By Mike Sheppard
Mike Sheappard is a Kingston-based artist and one of the five artists who participated in Ontario Culture Days’ Youth Arts Ambassador Program (YAAP), an exciting initiative aimed at fostering and supporting the next generation of community artists in our province. Read more about Mike and the Youth Arts Ambassadors Program at on.culturedays.ca/en/yaap.
Finishing up Culture Days in Kingston this year was very different for me than any other year and not just because I ran a project. Before becoming part of the Youth Arts Ambassadors Program (YAAP), I had done several one-off events with Blue Canoe as part of larger festivals or celebrations, but mainly locally. But this time, this Culture Days event, was very different.
My Culture Days experience was an eye-opener. I felt like I was part of a community working towards the same goal, which is a feeling I haven't had before.
My Culture Days experience was an eye-opener. I felt like I was part of a community working towards the same goal, which is a feeling I haven't had before. Much of this came from my connections to artists out of town. It came from talking to my peers across Ontario who were doing similar work and working with the team from Ontario Culture Days. But I didn’t quite get the same feeling from within my own community....so why? Why can’t I find this feeling in Kingston?
I think one the reasons could be scope. In Kingston we don’t have a sense of scope; Kingston doesn't play the long game. We play the short one: get your event up, go for quality, get the audience in, pay the artists, get those millennials in the door. Maybe another reason could be resources. With lack of funding, there is too little to go around for all the projects in the city. As a result, everyone feels like a competitor rather than a partner. Whatever the reasons, this project made me think more about what the long-term impact of programs can be and how to engage people in a longer process, beyond one event. Almost every young person who worked on my Culture Days project has come back to another one of Blue Canoe’s events. So, how do I keep that going? How do I not slip back into old habits?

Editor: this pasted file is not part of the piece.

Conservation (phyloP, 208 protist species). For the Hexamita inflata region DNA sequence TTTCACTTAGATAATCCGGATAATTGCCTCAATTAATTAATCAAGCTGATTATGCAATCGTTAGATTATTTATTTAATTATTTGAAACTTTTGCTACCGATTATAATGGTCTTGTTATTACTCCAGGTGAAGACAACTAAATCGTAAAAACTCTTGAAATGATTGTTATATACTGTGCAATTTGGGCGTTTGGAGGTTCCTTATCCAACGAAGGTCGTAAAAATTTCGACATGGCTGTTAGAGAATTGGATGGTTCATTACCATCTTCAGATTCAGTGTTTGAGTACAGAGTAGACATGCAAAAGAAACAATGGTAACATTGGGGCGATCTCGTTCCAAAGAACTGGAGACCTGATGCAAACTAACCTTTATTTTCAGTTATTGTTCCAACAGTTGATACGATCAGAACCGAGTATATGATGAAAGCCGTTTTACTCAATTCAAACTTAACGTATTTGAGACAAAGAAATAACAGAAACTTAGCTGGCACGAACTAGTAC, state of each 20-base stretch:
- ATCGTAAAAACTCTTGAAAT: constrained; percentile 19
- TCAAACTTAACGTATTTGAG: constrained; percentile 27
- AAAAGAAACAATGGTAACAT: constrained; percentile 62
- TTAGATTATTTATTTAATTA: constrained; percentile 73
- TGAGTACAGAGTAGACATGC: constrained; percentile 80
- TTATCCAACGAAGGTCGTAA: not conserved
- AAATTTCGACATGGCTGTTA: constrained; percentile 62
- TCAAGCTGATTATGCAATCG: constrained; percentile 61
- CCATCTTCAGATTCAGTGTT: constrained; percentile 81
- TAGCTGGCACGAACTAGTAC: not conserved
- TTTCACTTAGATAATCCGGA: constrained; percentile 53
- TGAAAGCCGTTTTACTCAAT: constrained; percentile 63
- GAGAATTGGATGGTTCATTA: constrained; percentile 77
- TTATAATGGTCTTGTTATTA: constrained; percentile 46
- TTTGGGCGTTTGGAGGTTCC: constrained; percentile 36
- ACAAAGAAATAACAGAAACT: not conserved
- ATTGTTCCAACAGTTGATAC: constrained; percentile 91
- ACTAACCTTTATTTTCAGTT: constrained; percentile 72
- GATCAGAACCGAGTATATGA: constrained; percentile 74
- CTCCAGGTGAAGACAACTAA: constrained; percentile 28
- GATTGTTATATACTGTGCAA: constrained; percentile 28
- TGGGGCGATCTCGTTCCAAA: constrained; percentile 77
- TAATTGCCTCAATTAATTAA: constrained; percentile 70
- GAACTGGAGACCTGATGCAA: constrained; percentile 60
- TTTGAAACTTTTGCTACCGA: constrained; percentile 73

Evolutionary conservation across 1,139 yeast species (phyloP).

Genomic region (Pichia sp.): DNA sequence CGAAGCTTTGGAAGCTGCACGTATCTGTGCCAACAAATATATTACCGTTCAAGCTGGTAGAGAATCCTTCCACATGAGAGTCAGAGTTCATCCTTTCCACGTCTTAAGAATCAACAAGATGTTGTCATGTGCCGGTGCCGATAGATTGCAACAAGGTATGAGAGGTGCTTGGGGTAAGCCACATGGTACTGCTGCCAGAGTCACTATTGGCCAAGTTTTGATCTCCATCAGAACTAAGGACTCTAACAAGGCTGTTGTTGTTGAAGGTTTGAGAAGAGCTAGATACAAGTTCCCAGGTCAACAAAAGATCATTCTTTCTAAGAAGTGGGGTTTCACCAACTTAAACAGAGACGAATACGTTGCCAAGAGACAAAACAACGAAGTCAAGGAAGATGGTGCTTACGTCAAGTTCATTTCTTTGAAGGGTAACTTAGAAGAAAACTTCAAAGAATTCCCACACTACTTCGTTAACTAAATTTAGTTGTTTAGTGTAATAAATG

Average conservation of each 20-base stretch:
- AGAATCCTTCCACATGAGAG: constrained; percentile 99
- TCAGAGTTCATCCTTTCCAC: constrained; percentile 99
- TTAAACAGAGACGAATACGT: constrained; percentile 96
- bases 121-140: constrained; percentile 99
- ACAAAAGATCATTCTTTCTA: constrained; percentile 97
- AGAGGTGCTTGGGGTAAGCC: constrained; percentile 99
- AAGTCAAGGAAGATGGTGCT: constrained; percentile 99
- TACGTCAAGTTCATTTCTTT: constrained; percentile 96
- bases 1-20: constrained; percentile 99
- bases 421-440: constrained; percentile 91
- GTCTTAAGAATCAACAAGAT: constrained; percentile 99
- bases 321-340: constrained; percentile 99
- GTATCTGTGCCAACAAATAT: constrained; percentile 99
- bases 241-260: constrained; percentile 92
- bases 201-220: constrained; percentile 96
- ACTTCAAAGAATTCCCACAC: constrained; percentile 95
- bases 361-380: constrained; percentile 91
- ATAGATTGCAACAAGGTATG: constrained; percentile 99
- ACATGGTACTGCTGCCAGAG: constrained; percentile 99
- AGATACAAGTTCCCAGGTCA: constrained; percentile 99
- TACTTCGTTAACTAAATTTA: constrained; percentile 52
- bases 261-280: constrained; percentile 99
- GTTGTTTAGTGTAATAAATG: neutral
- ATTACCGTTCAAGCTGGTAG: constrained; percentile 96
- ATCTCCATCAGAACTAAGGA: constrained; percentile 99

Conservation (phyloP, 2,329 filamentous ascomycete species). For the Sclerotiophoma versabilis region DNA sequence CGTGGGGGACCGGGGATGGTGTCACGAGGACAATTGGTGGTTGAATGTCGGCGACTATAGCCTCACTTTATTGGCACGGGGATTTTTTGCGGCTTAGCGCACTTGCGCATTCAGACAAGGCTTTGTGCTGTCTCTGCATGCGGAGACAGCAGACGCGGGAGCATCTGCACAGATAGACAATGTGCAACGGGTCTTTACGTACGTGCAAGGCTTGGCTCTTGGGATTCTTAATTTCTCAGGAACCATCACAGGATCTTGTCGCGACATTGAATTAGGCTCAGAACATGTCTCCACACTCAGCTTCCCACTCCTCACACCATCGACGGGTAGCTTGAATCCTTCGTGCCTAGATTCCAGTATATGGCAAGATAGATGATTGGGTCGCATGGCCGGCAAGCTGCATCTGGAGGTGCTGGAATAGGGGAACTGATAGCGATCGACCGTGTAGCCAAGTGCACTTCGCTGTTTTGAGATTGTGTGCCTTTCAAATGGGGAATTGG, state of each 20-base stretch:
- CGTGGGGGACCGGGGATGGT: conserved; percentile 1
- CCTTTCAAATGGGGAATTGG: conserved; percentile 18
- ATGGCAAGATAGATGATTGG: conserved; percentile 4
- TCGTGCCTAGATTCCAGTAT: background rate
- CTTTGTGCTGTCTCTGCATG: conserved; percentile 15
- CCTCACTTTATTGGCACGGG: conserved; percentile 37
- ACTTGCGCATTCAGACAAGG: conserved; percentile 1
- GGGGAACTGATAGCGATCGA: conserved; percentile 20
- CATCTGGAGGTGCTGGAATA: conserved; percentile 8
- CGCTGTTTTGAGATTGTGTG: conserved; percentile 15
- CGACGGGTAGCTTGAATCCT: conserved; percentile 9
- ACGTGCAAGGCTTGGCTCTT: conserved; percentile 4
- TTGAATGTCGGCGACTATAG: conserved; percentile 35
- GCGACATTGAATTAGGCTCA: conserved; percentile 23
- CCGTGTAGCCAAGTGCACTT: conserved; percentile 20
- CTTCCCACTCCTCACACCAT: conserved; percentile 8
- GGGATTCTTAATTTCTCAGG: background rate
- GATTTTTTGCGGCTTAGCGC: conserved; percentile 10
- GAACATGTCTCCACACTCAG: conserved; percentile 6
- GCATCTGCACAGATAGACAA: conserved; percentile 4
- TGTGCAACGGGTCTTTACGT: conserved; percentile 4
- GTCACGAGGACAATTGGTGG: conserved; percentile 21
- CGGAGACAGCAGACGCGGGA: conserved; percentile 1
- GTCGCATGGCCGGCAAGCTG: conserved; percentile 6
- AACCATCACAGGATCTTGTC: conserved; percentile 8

What I’m afraid of are the many bad habits I have come across in Kingston while growing up as an arts producer. (I have to start facing it – I am growing up, I’m almost 30! So I have grown up doing this.) These habits mainly seem to be caused by a simple state of mind – of being content in our own silos. That sense of once you hit a certain age, there isn’t a drive to improve through learning, education, discussion, or partnerships. Too many times I have come across a leader in my community who is so content with what they produce that they feel there is nothing they can gain from others. But recently, thanks to the hard work of several people, there are young programmers who are doing things differently and connecting to their peers in the arts sector across the country. If you had spoken to me in my early twenties, I'd might have come across as closed-minded, just as do some members of this community. But I'm quickly finding myself changing. My hope is to see members of my community change with me.
Culture Days has given me more of a glimpse into the scope of arts and culture in Ontario. It is a rather humbling feeling, for someone like me who has a lot of confidence in the work I produce, that I now find myself questioning a lot of what I do. Now I'm not questioning quality. I feel like that is a trap because everyone sees arts as they see it, there really isn't an agreed upon standard of quality. To give you an example, I've seen both professional and amateur theatre here, and sometimes I honestly can't tell the difference. Read into that how you will. So what I mean by questioning myself has to do with impact. What kind of impact is my project or event actually having? The YAAP artists regularly met via webinar so I heard a lot about other amazing projects. Hearing from my peers’ experiences, made me question my own project. How can I improve it? How can I make my project better? How can I move forward?
Asking myself questions and searching for the answers is always part of event planning for me, both before and after the event. Sometimes I feel if more time was taken to dive into these types of questions, we might be better off in Kingston to make a real impact on our nation. My hope is to continue to use the idea of Culture Days to celebrate, connect, partner and hopefully, and most importantly, improve.
I love my city, I love living here, and unlike many artists and people I meet in this city, I don’t feel stuck. I choose to be here. There are many young people who are starting to change this mindset, because they love it here too. So I hope Kingston begins to move towards thinking about the long-term. Let’s try playing the long game by putting our events and programs in the hands of younger professionals. Let’s learn from each other and show-off what Kingston already is − a rich culture, a rich arts scene, a stunning place to learn and grow.
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